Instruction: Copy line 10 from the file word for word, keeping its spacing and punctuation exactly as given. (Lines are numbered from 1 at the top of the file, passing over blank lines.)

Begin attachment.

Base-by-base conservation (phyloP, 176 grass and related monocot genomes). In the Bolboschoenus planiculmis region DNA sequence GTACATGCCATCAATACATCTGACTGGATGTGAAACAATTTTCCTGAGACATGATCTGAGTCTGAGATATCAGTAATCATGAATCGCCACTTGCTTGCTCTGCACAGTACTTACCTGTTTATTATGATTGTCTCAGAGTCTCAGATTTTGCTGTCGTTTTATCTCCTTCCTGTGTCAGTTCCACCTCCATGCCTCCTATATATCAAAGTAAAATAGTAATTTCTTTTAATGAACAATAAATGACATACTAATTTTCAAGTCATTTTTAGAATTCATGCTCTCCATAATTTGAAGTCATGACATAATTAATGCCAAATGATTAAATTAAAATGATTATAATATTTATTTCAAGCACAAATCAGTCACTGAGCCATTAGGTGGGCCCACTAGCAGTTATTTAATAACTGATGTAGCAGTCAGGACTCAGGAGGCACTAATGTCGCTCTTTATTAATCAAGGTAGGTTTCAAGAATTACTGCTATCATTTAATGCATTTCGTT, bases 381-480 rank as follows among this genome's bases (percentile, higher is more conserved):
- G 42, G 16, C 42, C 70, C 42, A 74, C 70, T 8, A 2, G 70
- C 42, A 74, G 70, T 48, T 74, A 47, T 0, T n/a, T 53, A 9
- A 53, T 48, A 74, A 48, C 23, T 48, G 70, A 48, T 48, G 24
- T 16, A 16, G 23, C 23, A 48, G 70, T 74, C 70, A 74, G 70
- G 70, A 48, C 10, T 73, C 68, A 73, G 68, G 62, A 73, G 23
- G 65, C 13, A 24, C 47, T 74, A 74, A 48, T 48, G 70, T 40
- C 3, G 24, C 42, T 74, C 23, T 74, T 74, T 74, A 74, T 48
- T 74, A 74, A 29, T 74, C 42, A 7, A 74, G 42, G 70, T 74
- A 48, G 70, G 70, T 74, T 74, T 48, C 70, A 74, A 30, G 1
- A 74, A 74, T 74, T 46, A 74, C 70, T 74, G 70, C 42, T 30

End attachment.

- A 48, G 70, G 70, T 74, T 74, T 48, C 70, A 74, A 30, G 1